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    Three quarters of smokers buy illicit tobacco

    Illicit cigarettes seized from Piotr I Pawel store on Duckworth Lane, Bradford (Photo via LDRS)

    In November and December 2022, the Tobacco Manufacturers’ Association commissioned a nationwide poll of 12,000 smokers on their attitudes, awareness and understanding of illicit tobacco.

    This is the ninth year that this survey has been carried out and trends are presented where possible.

    This year’s survey points to five key findings:

    • 73 per cent of those surveyed bought tobacco in the last year that was not subject to UK tax (that’s up two per cent on 2021).
    • 58 per cent of people are still buying “branded” cigarettes and Roll Your Own tobacco, even though it has been illegal in the UK since 2016 (19 per cent of smokers said that they “only” buy branded tobacco).
    • Every one of the twelve UK regions has seen an increase in people buying illicit tobacco – apart from London and the East of England, where there has been no change. Only Wales has there been a decline by one per cent since last year.
    • Fewer people are reporting illicit tobacco – 29 per cent of those surveyed reported the trading of illicit tobacco in 2022 compared to 32 per cent in 2021.
    • Fewer Under 18s are seen trading illicit tobacco – 15 per cent of those questioned had seen Under 18s trading illicit tobacco compared to 16 per cent in 2021.

    The Survey

    The illegal tobacco market continues to remain stubbornly robust with more than seven in 10 smokers surveyed still buying illicit tobacco.

    It is a startling finding that despite branded (non plain-packaged) tobacco being illegal in the UK since 2016, 58 per cent of smokers surveyed still buy branded cigarettes and Roll Your Own tobacco, with nearly one in five “only” buying branded products – over six years after the ban came into force.

    The decision by the Government to impose the biggest ever duty increase in the March Budget, coupled with the ongoing cost-of-living crisis could well see more smokers turning towards buying illegal tobacco.

    The cost-of-living crisis has clearly had a lasting impact on many consumers with nearly four in 10 surveyed claiming that increased living costs had impacted their purchasing habits and where they now choose to buy “cheaper” (illicit) tobacco.

    Three quarters of smokers buy illicit tobaccoPre-pandemic, the majority of illicit tobacco trades took place face-to-face (e.g. between friends/family/workplace colleagues or from strangers in pubs, bars, cafés or in the street), while during Covid there was a major shift online, with growing quantities of illicit tobacco being traded though social media and on websites offering cheap tobacco.

    As the impact of the Covid pandemic and the related restrictions have receded, consumer sentiment has returned to more normalised behaviour, and there is growing evidence that criminals are capitalising on opportunities to expand their operations in the smuggling and sale of illicit tobacco.

    We are now seeing a combination of illicit tobacco trades online and face-to-face which presents even greater challenges for law enforcement.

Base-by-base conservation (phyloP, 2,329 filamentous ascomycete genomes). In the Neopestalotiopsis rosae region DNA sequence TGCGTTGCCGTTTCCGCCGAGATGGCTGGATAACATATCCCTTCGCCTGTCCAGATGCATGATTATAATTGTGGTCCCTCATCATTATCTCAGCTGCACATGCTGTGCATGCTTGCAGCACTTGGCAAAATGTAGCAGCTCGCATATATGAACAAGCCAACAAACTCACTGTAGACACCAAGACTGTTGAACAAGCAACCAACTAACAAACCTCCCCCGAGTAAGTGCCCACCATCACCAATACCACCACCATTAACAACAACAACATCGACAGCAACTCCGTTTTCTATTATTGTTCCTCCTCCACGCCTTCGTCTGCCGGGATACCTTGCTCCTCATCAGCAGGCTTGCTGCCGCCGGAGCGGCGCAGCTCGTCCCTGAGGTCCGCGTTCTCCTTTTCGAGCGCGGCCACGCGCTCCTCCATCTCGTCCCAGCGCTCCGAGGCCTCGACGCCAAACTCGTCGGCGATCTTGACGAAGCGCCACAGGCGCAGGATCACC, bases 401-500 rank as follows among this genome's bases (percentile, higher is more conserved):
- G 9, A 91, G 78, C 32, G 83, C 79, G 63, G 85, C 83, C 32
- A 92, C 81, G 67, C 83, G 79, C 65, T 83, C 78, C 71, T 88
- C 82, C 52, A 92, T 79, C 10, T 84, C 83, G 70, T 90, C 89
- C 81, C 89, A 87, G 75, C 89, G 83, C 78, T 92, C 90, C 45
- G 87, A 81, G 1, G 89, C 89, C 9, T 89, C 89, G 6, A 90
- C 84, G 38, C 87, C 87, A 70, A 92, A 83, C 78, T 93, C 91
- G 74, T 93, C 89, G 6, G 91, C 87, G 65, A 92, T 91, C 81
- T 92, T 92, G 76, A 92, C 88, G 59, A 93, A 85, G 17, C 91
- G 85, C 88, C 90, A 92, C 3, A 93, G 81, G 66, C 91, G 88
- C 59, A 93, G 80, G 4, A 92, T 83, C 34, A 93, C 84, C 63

According to the most recent HMRC Tax Gap data, illegal smuggling and consumption of illicit tobacco cost the Government £2.5 billion in lost revenue over 2020-211 – a £600 million increase on 2017-18 figures2 from just three years ago.

    “The illegal tobacco market is not showing any meaningful signs of decline despite the total number of smokers in the UK consistently falling year-on-year since the 1980s,” said Rupert Lewis, Director of the TMA.

    While the TMA supports the Government’s new enforcement measures such as imposing ‘on the spot’ fines of up to £10,000 against those who deal in illicit tobacco, and the recently announced, and soon to be published, new strategy to tackle illicit tobacco – which will see those rogue retailers charged with trading illicit tobacco stripped of their licence to sell legal tobacco products – it doesn’t escape the reality that price point and accessibility remain the twin drivers which underpin the consumption of illicit tobacco.

    According to the latest TMA Anti-Illicit Trade Survey, 73 per cent of smokers bought illicit tobacco in the last year, and with tobacco taxes increasing by record amounts in the last Budget, many consumers will continue to seek cheaper products which means purchasing from illegal sources.

    This latest survey also underlined those smokers who wish to report illegal tobacco sellers appear to be confused by the proliferation of reporting lines, for example HMRC (0800 788 887), Trading Standards (through the Citizens Advice consumer helpline on 0808 223 1133), Crimestoppers (0800 555 111) and a number of “local” numbers set up by tobacco control groups. It is therefore concerning that the Police, despite them not being responsible for enforcement in this area, is now the most commonly contacted authority.

    The TMA calls for the adoption of a single number for the reporting of illegal tobacco, with the information collated and made available to the most appropriate enforcement body. For a copy of the UK TMA Anti-Illicit Trade Survey 2022, please contact [email protected].

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